Saturday, January 28, 2012

A Praying Life by Paul Miller


Prayer. Public or private, either way, prayer is something that should be so easy and yet can be so difficult, even intimidating.  There are so many books on prayer!  Some promise to teach us to pray in a specific amount of time. Some promise to revolutionize our prayer life (whatever that means).

I have often been intimidated by public prayer; when I have to pray aloud in a group I feel like a little kid among a bunch of grownups; everyone else is so eloquent and I am... not.  Even my private prayer often sounds like a task list for God.  Please do this and this and this.  Even when my request are good and right and not selfish (I'm not asking for a new car, though I may ask that my old car continue to work), it seems so hollow.

And there's the distraction!  My brain can go from earnest prayer to my daily to-do list to some random pop song without even slowing down.  Most mornings I take our dog for a walk and try to pray as we go, but it's hard to have a conversation, even with God, that's interrupted constantly... Lord, I do praise you as our soverei-- Max, leave it!... uh... thank you for... Sit!  OK, let's go... uh... ugh, I forgot to take the chicken out of the freezer... Lord, please help... Max, leave it!... Time keeps on slippin', slippin', slippin'...

But I determined to "fix" my prayer life and looked for some books.  A Praying Life: Connecting with God in a Distracting World looked promising, and it seemed providential that we already own it.    It didn't promise to revolutionize anything in my life, so I started in.  This is a book about private, not public, prayer. 

The author endeared himself to me right away by talking about distractions.  I am not sure that I agree completely that being distracted is OK, though I do agree that it is normal and that our distractions may lead us to pray about something we hadn't been thinking about when we started.  Of course God sees our hearts, and hears the prayers we never manage to articulate perfectly, or even at all.   He reminds us to pray like children.  As I said, I am often intimidated by the prayers of others and even feel that my private prayers should "sound good."  My husband had to remind me that there's a difference between personal prayer, or even public prayer in, say, a Bible study setting, and prayer from the pulpit, which is somewhat prepared ahead of time.  But no matter:  we don't have to be eloquent with God.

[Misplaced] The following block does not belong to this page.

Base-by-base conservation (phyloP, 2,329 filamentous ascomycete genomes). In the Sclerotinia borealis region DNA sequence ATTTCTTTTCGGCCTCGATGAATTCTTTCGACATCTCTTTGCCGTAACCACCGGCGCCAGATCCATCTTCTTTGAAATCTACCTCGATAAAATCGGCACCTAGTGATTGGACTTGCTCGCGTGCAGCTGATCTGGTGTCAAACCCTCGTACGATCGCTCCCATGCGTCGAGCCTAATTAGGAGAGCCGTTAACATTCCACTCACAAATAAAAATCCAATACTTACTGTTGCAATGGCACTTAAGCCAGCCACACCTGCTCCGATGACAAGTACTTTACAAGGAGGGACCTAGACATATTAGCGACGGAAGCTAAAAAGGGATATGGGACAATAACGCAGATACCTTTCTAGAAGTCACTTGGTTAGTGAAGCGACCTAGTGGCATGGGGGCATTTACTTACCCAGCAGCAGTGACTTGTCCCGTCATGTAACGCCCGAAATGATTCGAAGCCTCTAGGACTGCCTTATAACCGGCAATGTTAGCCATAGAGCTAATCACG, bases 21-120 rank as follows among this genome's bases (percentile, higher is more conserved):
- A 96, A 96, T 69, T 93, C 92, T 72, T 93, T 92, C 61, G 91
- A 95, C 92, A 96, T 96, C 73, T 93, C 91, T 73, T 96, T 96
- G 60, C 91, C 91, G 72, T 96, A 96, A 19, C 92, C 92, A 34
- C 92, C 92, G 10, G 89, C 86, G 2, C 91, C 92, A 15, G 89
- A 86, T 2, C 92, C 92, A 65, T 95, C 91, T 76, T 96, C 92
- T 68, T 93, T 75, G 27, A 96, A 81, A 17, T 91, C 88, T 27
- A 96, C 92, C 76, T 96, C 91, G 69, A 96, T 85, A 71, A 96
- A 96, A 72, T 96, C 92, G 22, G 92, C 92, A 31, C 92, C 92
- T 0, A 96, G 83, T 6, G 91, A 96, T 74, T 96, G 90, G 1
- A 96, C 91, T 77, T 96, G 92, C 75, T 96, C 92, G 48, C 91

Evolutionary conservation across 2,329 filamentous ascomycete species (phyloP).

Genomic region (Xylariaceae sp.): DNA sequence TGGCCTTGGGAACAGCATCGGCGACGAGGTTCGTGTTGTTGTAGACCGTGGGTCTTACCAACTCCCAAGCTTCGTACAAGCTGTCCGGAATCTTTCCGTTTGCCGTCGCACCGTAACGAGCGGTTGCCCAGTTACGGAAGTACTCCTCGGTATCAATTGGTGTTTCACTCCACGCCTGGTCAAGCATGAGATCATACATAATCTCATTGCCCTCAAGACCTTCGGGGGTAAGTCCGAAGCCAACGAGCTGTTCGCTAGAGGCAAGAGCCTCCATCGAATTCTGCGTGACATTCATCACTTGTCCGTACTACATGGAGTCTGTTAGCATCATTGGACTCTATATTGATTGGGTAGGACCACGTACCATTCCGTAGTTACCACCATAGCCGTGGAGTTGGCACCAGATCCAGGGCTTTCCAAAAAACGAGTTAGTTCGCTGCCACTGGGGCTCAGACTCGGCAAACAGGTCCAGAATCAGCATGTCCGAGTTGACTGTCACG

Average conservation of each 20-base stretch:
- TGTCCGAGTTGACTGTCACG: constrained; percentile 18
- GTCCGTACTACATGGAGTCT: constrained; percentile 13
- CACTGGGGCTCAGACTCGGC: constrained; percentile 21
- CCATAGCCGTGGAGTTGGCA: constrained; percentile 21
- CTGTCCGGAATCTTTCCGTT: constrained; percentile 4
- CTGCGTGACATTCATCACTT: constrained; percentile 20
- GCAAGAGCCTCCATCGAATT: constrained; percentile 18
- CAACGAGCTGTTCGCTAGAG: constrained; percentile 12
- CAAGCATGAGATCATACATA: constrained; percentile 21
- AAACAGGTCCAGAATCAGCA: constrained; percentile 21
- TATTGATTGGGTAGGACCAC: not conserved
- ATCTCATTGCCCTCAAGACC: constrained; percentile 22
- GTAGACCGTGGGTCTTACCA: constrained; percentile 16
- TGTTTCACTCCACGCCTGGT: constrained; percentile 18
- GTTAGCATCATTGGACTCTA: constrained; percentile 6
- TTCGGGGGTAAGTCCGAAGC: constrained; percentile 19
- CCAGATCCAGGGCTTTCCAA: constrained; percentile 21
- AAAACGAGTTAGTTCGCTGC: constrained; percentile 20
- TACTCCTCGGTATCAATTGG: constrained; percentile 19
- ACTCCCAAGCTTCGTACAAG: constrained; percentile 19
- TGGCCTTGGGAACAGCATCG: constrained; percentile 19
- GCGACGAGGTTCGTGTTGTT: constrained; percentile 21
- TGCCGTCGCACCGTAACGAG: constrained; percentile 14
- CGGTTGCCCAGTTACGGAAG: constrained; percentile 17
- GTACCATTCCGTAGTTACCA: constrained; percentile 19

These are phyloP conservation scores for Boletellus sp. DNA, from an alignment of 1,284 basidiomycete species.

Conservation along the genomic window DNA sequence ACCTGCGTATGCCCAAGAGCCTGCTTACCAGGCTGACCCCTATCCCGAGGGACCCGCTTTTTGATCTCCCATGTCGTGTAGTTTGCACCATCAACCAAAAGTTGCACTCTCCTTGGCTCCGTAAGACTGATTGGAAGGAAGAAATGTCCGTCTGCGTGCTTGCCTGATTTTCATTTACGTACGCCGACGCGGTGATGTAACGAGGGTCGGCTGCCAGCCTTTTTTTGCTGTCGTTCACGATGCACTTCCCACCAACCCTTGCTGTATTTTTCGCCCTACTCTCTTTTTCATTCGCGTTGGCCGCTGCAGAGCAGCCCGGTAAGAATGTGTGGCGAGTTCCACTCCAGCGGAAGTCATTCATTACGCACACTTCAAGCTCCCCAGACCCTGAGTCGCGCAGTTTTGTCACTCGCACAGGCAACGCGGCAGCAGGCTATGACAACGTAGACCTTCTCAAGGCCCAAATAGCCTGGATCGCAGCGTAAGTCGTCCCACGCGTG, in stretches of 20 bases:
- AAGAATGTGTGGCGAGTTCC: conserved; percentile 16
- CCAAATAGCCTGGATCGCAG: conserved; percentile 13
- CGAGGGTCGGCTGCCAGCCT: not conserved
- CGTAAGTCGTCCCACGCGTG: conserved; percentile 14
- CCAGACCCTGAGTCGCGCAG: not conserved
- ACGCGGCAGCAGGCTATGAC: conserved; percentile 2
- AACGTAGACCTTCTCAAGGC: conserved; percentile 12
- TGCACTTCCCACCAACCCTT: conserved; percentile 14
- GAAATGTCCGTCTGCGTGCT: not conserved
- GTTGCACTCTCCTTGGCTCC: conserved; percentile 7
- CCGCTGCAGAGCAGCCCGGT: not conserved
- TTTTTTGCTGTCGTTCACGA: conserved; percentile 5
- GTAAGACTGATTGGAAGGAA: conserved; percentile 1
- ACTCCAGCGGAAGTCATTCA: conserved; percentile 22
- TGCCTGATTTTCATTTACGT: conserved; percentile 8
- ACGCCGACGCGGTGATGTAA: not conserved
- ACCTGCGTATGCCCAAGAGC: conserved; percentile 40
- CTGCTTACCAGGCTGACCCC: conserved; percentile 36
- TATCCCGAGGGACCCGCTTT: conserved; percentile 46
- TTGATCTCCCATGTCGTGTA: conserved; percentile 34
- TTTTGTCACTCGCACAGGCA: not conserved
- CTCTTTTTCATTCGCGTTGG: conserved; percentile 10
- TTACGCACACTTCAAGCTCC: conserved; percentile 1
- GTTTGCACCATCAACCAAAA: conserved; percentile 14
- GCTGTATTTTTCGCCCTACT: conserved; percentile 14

This is not a book of method, though there is a section in which the author shares some of his own.  It is about cultivating a life of prayer in which we allow our prayers to shape our actions and our desires.  Prayer is often a long-term proposition.  Mr. Miller uses many stories of his family, including life with a disabled adult child, to illustrate this:  some of his prayers for his daughter took 20 years to be answered in a way he could see.  But of course God had been answering them all along.

A Praying Life didn't make me jump up and say "Oh! This is what I've been doing wrong!"  It did help me see that I am not doing everything wrong, though certainly there are some things I could change.  It's an encouraging, useful book, probably one to reread from time to time.



Read the table of contents and forward to the book here.

1 comment:

SmallWorld at Home said...

I can soooo relate to this post! "I have often been intimidated by public prayer; when I have to pray aloud in a group I feel like a little kid among a bunch of grownups; everyone else is so eloquent and I am... not." Oh yes. So exactly.